Though people wear masks to protect themselves, most of the time they’re not even aware that they’re actually hiding from the world. In the end, wearing too many masks too much of the time will do more harm than good to a person’s self esteem.
There’s another paradox – on the one hand they’re trying to protect themselves but they’re really hurting their true selves on the other.
It takes massive amounts of personal energy to keep wearing those masks – it can drain you to your core and deplete your very life essence to incessantly hide, censor and even lie to others about who you really are, what you really think, how you really feel and what you’re really like in the good times and the bad. Hiding yourself just to belong, causes much suffering in the form of loneliness and feelings of isolation, which further perpetuates putting on a brave face (another mask) and a fake smile (yet another mask).
Authentic, genuine, people might still wear a mask once in a while but they have fewer of them and they wear them less often than inauthentic, so-called ‘appropriate’ people. They ‘show up’ as their true selves, warts and all, wherever they go and whomever they’re with. They are being themselves.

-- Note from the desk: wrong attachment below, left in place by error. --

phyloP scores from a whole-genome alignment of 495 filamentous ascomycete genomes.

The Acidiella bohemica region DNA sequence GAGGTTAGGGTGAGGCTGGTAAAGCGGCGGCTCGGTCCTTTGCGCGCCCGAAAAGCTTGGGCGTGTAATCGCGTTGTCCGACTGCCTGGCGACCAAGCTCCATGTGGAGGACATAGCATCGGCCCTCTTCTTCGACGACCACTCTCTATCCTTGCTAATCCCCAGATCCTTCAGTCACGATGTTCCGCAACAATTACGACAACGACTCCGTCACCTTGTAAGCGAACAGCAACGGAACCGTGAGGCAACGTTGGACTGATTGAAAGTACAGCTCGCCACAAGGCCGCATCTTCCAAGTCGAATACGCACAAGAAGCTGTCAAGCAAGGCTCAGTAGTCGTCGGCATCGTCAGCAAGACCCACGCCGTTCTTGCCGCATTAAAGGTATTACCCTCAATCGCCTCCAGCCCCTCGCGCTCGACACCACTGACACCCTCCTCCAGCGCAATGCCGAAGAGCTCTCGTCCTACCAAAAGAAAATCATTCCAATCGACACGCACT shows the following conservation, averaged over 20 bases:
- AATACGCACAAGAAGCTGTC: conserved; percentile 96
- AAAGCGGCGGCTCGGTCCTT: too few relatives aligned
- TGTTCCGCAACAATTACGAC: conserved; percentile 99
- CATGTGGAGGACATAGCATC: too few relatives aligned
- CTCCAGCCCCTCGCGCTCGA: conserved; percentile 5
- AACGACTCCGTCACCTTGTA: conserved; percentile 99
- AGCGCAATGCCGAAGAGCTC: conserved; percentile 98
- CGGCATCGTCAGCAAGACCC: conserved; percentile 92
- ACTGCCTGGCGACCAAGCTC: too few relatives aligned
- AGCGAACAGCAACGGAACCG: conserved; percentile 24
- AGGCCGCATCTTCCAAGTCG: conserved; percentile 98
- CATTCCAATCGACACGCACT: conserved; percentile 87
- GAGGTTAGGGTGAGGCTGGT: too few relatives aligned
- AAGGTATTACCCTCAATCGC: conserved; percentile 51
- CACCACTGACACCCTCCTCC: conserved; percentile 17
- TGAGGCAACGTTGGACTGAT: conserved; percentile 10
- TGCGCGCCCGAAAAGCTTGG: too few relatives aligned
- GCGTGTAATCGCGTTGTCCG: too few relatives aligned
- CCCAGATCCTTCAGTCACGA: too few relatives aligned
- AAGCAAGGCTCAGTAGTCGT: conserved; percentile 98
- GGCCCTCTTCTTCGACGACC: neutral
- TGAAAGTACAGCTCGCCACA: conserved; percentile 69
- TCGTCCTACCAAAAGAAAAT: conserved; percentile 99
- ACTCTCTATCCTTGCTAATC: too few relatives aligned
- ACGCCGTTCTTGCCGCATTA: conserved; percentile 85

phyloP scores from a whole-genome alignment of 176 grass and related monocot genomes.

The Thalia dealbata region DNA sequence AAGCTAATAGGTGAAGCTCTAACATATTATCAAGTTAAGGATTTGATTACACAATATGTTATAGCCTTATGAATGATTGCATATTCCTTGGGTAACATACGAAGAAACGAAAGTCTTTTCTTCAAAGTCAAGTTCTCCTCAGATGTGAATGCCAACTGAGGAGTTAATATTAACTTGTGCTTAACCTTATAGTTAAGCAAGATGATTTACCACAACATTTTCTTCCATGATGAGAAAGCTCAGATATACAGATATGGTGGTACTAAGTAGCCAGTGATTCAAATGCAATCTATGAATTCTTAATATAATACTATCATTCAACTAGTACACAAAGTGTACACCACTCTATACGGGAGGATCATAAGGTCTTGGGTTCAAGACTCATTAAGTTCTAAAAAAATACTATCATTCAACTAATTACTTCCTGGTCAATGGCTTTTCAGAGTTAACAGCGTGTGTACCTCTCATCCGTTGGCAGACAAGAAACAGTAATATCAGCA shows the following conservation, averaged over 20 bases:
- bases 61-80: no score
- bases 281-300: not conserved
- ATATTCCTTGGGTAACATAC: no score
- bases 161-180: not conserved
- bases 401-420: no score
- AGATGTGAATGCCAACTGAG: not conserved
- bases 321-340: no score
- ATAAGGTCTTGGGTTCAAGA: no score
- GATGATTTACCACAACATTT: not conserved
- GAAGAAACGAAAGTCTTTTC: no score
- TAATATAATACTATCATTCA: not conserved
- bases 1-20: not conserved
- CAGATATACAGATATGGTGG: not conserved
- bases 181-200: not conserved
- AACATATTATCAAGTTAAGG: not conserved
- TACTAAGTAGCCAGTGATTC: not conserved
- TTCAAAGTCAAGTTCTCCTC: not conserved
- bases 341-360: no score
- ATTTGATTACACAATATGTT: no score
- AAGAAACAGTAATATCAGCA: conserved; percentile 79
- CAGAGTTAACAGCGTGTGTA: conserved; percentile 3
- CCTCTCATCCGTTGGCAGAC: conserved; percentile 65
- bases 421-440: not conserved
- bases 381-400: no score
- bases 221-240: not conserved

At first, it takes great courage to make the decision to be yourself and to start shedding those masks, one by one. It can feel like you’re walking around naked in the middle of a battle where everyone else is covered from head to toe with body armor, a full head mask and multiple weapons. You will feel vulnerable, a word that most people, especially men, can’t handle very well.
It takes a higher form of self esteem and confidence to share your true thoughts and feelings, your fears and failures. But for some people that’s easier than sharing their successes and their true greatness because they believe that that might threaten others if they speak highly of themselves, as it bears the risk of being judged and losing acceptance. This reminds me of a famous passage by Marianne Williamson (author of “A Course in Miracles”):
“Our deepest fear is not that we are inadequate. Our deepest fear is that we are powerful beyond measure. It is our light, not our darkness, that most frightens us. We ask ourselves, who am I to be brilliant, gorgeous, talented, and fabulous? Actually, who are you not to be? You are a child of God. Your playing small doesn’t serve the world. There’s nothing enlightened about shrinking so that other people won’t feel insecure around you. We are all meant to shine, as children do. We are born to make manifest the glory of God that is within us. It’s not just in some of us, it’s in everyone. And as we let our own light shine, we unconsciously give other people permission to do the same. As we are liberated from our own fear, our presence automatically liberates others.”